A new study has found that pastors are concerned about disunity among their congregation as the coronavirus continues to affect every area of church life.
In its study, 'Pastors’ Views on How COVID-19 is Affecting Their Church', US-based group Lifeway Research interviewed 443 pastors via email, unearthing concerns about differing opinions on the reopening of churches.
When quizzed on certain "pressure points” they faced during this season, one-quarter of pastors surveyed (27 per cent) said “maintaining unity/conflict/complaints” was the most pressing challenge.
Some of the responses from pastors highlighted this increasing disunity and tension. “People are very upset about our state's mandatory mask requirements. At least two key families will not come to church because they refuse to wear a mask," one said.
Another added: “I'm feeling the pressure of helping the congregation to have love and grace for one another with the varying viewpoints of how to respond to this virus; mask/no mask, sources of truly reliable information as to numbers and true impact of the virus, politics entering that whole discussion.”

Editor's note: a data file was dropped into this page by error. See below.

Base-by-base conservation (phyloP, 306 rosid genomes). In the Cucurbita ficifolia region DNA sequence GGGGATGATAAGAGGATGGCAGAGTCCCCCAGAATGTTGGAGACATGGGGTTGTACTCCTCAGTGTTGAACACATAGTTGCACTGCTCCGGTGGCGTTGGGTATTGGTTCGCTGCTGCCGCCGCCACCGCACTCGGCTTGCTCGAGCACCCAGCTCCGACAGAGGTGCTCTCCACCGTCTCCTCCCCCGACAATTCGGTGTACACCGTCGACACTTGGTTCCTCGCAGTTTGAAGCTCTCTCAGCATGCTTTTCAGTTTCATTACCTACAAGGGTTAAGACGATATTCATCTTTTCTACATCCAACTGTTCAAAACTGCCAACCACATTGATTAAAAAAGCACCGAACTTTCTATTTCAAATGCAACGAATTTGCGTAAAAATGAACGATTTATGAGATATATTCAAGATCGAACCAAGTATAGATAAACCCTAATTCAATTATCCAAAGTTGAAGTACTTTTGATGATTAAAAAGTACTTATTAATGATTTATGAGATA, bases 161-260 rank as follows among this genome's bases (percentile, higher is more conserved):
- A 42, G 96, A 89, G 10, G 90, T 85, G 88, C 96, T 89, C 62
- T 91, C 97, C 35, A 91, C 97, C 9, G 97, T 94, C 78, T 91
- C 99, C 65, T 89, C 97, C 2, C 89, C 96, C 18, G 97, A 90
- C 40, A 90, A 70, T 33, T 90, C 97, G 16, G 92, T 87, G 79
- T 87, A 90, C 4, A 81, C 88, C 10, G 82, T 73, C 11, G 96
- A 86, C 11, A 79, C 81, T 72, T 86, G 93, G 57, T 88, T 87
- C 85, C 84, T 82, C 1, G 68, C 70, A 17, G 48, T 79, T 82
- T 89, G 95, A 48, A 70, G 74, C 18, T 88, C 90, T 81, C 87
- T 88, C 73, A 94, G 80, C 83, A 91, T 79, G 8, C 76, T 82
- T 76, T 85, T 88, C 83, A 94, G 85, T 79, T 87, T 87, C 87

Another pastor said: “My people are in very different places regarding the virus. Some are losing patience and want to get on with normal life with little regard for the potential consequences. Others are still practicing extreme social distancing and are having a tough time understanding others who are not taking this as seriously as they are.”
Another said: "People's attitudes have split very much on partisan lines. Half the church is opposed to any reopening. Half the church is frustrated that we haven't long since reopened.”
Additional concerns for church leaders related to frustration over the administering of pastoral care from a distance (17 per cent) and concerns about the safety of church members (13 per cent).
One expressed "frustration at not being able to minister to the sick, dying and have funeral/memorial services” while another said there was concern around people "dealing with losses when few people can gather to celebrate/mourn the loss".
“Connecting with people is still a struggle," another said. "It's tough to reach out to folks at the time they want - especially with hospitals still limiting visitors. Phone and Zoom ministry is soul-sucking in a way that in-person ministry is not."
Approximately nine per cent of respondents said they were feeling the pressure over “planning for return” while eight per cent said “church finances" were of troubling them. 34 per cent said that tithing was down in comparison to July of last year, with 13 per cent saying the drop was 50 per cent or more.
While 94 per cent of pastors said their churches "provided hand sanitiser, masks, or gloves to those needing it", just 35 per cent said they were requiring congregants to wear masks.